According to Statisticsbrain 21% of us resolved to losing weight, 17% of us want to make life improvements and do more good deeds and 27% of us did not maintain our resolutions through the first week of January. How are you doing?
If you are experiencing success, let me encourage you to hang in there because almost half of us will fail in our resolutions by January 30. The statistics are not promising for long-term success.
Why is it so hard to change? How is it that the threads of behavior, attitudes, and actions that we don’t like are so tightly woven into the fabric of who we are? Why is time flying by so quickly, leaving us with less time to become the person we want to be rather than the person we are?
How do we generate real, life-altering change? If the scales are going up, what needs to change is clear, definable, and measurable and there are a ton of formulas for counting points, measuring carbs, or eating special food that guarantee success. The formulas work – but the application of the formula – well, that’s where we fail. Maybe formulas aren’t the key.
However, isn’t that what we’re all looking for; the formula that will fix us and make us better in every arena? We know what we don’t like about our personalities: We don’t like having a short fuse. We hate when our anger spills over and pollutes relationships. We don’t enjoy being negative. We loathe our impatience. We detest our jealousy and envy. We are tired of feeling frustrated at every turn.
Consequently, we resolve to become better Christians, because we think that will manifest in the personality changes we want. Of course, the formula for becoming a better Christian always seems to begin with an enhanced quiet time, or a deeper Bible study, or taking on more of a role in church leadership. As we do one or more of those things, we will grow spiritually and when we grow spiritually, we will become the better Christian that we resolved to become, and our personality will reflect the change.
Part of that is true – as we grow spiritually, we will change – however, and I’m sorry to say, there is no formula for spiritual change. There are no spiritual diets or formulaic disciplines sufficient to bring about the change we want. True spiritual growth comes from within.
If we want to change the manifestation of who we are – our attitudes, actions, personality – the outward revelation of what flows from within our hearts, then our hearts must change (Matthew 15:17-20). We cannot change our lives for good, until our hearts are changed for good, and we can’t change our hearts from the outside in. Only God can change the heart and he does it from the inside through the indwelling Holy Spirit.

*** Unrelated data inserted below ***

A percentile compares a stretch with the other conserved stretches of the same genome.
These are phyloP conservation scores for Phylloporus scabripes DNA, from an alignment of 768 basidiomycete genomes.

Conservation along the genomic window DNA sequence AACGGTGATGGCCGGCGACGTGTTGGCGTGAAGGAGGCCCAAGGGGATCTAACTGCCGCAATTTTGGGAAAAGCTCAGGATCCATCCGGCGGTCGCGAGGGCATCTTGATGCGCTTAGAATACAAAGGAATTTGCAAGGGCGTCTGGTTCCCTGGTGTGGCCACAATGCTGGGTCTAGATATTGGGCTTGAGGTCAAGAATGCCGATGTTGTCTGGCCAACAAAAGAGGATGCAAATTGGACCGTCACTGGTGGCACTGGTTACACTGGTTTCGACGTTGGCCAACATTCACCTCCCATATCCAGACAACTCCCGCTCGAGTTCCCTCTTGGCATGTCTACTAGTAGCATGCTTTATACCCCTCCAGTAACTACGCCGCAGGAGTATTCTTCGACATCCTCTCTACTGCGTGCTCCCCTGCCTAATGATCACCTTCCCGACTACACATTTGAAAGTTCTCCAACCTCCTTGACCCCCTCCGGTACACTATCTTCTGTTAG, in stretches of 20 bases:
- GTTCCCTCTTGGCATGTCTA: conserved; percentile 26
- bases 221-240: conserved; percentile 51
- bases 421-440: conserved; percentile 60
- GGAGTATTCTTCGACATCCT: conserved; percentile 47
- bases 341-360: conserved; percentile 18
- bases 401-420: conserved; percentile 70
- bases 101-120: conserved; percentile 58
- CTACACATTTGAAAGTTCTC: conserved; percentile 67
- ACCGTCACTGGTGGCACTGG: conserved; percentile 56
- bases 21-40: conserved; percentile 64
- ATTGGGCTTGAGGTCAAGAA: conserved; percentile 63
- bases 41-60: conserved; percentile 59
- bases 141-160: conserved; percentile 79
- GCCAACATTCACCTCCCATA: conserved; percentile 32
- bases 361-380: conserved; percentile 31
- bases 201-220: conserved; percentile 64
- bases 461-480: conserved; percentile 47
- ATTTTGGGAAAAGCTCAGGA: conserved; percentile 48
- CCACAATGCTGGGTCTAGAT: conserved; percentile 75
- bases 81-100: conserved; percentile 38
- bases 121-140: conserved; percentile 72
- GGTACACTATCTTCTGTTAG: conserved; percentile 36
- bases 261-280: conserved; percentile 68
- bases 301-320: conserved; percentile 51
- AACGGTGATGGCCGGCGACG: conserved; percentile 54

To know God in an intimate way, close enough that he is able to produce heart-change, means that we must be in a completely open, honest, authentic, and transparent relationship with him. This is not a formula; this is being in God’s presence, wholly yielded to what he wants to do and say.
When we learn what it is like to yield to God, rather than dictate to him, we will find that we are being formed by him into the person he would have us be, rather than feverishly trying to conform ourselves into the image that we think we should be. In other words, we must learn to be pliable clay in the Master’s hands (Isaiah 64:8).
This yieldedness is not a one-time event, it is not a program, it is not a formula – it is a life of gradual change accomplished through the Holy Spirit’s work in our lives. That does not mean we are off the hook, and must simply sit back and let God do all the work to change us. No, we must avail ourselves of every grace that he has given.
As we choose to participate in life change with God, through prayer, Bible study, serving others, spending time with other Christians, sharing our lives, struggles, temptations, victories and sorrows as they share theirs, and as we worship together, we will experience the transformation that we desire. God will change our character and personality as we deliberately choose to spend time with him, completely yielded to him.
We must choose not to conform to the way the world does things, but be open to the way God would have us do things. (Romans 12:1-2) Everything in life is a choice and every choice we make either cooperates with God in our transformation into who he would have us be (being transformed into the image of Christ Jesus), or it works against God, solidifying who we currently are apart from him.
What is your resolution this year? Will you yield yourself to God so that he can transform you and make the changes you so desperately desire?
“All our promises and resolutions end in denial because we have no power to accomplish them. When we come to the end of ourselves, not just mentally but completely, we are able to ‘receive the Holy Spirit.’ The idea is that of invasion.”
– Oswald Chambers
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